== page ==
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Mobile sandy bridge versus Core 2 Duo?

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January 16, 2011 1:25:50 AM

In speed, how would these two processors compare:

Intel Core i7-2720QM (3.3 GHz, Sandy Bridge) http://ark.intel.com/Product.aspx?id=500
vs.
Intel Core 2 Duo P7450 (2.13 GHz) http://ark.intel.com/Product.aspx?id=367

Are we taling like 50%, 100%, or more gain?
Also, which would use more power?

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a b à CPUs
January 16, 2011 1:41:40 AM
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The i7 is 45 watts compared to the core 2 being only 25 watts so the i7 uses more power. As far as the 50 to 100% more gain it will depend on the use. The core 2 has 2 cores but the i7 has 4 cores and 8 threads. So if your using processor intensive programs and/or running multiple apps then you will definitely see a huge difference in performance. So basically YES!

As far as speed goes that's a no brainer since you listed the speed of each - which number is bigger?

Don't know if it's me or what but your links went to Intel's logo and page not found.
a b à CPUs
January 16, 2011 3:17:12 AM

The difference is monumental. Enormous. Gigantic. Stupendous. Etc.

Seriously, the 2720qm is so much faster that it's hard to express. Sandy Bridge mobile is a phenomenal leap in mobile performance.

That having been said, yes, the sandy bridge uses more power. At idle, they're actually pretty close, and the same is true in browsing or videos, but if you start putting a real load on the Sandy, it'll drain the battery pretty quick.
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January 16, 2011 12:26:08 PM

Here's how I have been comparing processors:

Intel Core2 Duo P7450 (2 cores, 2 threads) @ 2.13GHz PassMark => 1572 , passmark/thread => 786
Intel Core i7-2620M @ 2.70GHz (4 cores, 8 threads) PassMark => 3415 => 854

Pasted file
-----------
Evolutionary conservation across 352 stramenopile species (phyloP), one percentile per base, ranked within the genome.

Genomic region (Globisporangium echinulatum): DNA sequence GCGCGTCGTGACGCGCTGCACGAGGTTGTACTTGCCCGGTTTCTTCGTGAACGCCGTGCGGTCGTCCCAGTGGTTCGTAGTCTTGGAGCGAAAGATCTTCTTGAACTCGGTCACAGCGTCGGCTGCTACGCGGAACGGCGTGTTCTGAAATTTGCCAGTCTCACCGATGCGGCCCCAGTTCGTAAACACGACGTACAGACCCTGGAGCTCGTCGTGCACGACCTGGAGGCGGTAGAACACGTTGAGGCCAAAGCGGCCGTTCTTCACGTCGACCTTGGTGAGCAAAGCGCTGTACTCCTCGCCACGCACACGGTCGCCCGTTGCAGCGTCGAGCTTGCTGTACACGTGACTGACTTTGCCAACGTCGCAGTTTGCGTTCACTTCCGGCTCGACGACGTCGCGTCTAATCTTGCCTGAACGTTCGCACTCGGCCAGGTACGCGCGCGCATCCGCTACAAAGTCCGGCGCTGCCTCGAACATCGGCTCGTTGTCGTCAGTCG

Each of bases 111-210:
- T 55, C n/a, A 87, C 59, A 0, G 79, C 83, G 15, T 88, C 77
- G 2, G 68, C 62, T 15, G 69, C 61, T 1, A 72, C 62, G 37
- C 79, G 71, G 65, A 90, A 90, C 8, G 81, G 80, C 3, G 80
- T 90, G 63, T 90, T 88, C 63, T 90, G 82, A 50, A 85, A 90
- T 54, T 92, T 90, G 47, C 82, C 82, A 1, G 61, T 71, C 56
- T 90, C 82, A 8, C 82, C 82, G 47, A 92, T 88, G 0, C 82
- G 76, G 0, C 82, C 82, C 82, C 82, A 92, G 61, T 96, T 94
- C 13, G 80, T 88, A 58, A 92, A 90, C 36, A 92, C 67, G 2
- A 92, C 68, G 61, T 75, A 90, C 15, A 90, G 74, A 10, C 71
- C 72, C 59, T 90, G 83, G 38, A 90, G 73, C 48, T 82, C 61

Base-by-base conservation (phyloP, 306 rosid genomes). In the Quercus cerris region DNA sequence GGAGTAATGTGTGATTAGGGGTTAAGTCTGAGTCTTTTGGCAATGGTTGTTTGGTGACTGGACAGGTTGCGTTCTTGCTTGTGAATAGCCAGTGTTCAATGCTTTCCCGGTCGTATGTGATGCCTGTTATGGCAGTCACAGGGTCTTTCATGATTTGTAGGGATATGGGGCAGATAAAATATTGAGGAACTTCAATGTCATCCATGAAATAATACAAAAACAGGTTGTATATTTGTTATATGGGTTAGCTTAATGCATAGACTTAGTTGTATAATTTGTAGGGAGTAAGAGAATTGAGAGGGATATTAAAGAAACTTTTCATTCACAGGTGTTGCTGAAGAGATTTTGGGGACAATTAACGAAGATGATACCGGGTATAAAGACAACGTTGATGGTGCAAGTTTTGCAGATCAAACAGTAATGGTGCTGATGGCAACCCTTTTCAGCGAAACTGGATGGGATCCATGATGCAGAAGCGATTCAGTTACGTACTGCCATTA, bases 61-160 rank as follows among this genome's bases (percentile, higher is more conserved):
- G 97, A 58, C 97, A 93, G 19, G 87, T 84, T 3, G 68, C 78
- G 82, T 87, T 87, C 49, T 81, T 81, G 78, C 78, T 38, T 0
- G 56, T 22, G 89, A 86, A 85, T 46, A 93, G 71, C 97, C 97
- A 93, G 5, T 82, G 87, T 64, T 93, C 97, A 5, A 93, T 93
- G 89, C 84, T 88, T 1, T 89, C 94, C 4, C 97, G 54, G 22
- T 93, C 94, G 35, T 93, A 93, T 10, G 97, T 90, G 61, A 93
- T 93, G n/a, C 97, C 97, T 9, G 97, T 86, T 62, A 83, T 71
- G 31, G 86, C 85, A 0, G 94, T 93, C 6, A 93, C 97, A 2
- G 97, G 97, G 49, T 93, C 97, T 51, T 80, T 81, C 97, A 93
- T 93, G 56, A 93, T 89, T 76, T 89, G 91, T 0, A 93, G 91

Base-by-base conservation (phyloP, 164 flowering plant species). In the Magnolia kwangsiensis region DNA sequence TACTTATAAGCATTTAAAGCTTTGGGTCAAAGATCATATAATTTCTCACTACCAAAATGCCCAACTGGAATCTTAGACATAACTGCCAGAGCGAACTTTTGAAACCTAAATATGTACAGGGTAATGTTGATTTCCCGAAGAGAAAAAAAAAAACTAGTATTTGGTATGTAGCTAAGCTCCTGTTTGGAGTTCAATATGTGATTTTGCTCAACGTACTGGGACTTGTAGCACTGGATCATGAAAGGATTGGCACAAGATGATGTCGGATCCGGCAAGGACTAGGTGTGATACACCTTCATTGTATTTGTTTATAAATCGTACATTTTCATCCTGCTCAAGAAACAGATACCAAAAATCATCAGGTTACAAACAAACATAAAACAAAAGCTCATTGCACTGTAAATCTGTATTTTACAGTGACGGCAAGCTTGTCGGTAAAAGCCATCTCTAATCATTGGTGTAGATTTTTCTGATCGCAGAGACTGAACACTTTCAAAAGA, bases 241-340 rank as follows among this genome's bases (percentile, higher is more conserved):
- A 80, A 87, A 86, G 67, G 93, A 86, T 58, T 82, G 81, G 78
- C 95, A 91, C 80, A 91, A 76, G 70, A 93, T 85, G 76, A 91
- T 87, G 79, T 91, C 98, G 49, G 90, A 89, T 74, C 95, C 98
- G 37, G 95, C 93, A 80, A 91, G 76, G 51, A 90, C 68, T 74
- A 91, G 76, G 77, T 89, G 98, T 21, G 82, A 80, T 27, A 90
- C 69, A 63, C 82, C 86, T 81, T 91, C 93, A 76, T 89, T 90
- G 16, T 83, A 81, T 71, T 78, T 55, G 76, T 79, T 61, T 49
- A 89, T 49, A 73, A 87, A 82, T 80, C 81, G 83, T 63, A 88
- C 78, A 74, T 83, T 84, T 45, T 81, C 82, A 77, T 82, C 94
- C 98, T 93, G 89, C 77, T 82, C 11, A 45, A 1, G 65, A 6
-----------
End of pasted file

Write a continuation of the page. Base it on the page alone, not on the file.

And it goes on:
On tasks that can use all cores, the i7 will provide a bit more than double throughput. For single threaded tasks, it will be less than 10% faster. Hyperthreading will provide some additional performance boost when there are more than 4 tasks competing for CPU cores.

The 2720qm was not listed at cpubenchmark. It has a higher clock rate and can use faster RAM, but I don't know how much either will contribute to raw performance.

This analysis also ignores any benefit you might gain from overclocking.

I'm curious to know if this is a reasonable way to compare two CPUs. I see some reviews that compare multiple benchmarks and ranking is rarely the same across all processors tested. However, if both processors are not included in the same test, I'm not sure results from different tests (under different conditions) can be compared.

(PassMark from http://www.cpubenchmark.net/cpu_list.php)
a b à CPUs
January 16, 2011 12:30:42 PM

HankB99 said:
Here's how I have been comparing processors:

Intel Core2 Duo P7450 (2 cores, 2 threads) @ 2.13GHz PassMark => 1572 , passmark/thread => 786
Intel Core i7-2620M @ 2.70GHz (4 cores, 8 threads) PassMark => 3415 => 854

On tasks that can use all cores, the i7 will provide a bit more than double throughput. For single threaded tasks, it will be less than 10% faster. Hyperthreading will provide some additional performance boost when there are more than 4 tasks competing for CPU cores.

The 2720qm was not listed at cpubenchmark. It has a higher clock rate and can use faster RAM, but I don't know how much either will contribute to raw performance.

This analysis also ignores any benefit you might gain from overclocking.

I'm curious to know if this is a reasonable way to compare two CPUs. I see some reviews that compare multiple benchmarks and ranking is rarely the same across all processors tested. However, if both processors are not included in the same test, I'm not sure results from different tests (under different conditions) can be compared.

(PassMark from http://www.cpubenchmark.net/cpu_list.php)

This is also ignoring the fact that when running two cores alone (or one core), the clockspeed will be significantly higher than it will be when running all eight threads (because of turbo). I would expect significantly more than a 10% gain on single threaded apps because of this.
January 16, 2011 12:45:39 PM

cjl said:
This is also ignoring the fact that when running two cores alone (or one core), the clockspeed will be significantly higher than it will be when running all eight threads (because of turbo). I would expect significantly more than a 10% gain on single threaded apps because of this.
Yes - thanks! I had forgotten about that. In fact, I realized that was a benefit of the present 6 core AMD CPUs vs. their 4 core counterparts. They'll also get a speed boost when fewer cores are running.
January 17, 2011 3:45:59 AM

Best answer selected by carfreak3504.
January 21, 2011 5:34:46 PM

sorry, but i7-2620 isn't a 4 core, it's is only 2 cores and 4 threads at 2,7ghz + turboboost with 35w of tdp.
a b à CPUs
January 21, 2011 6:43:04 PM

You're right but the original request was for a Core i7-2720QM (3.3 GHz, Sandy Bridge). HankB99 just made a mistake during his comparison.
!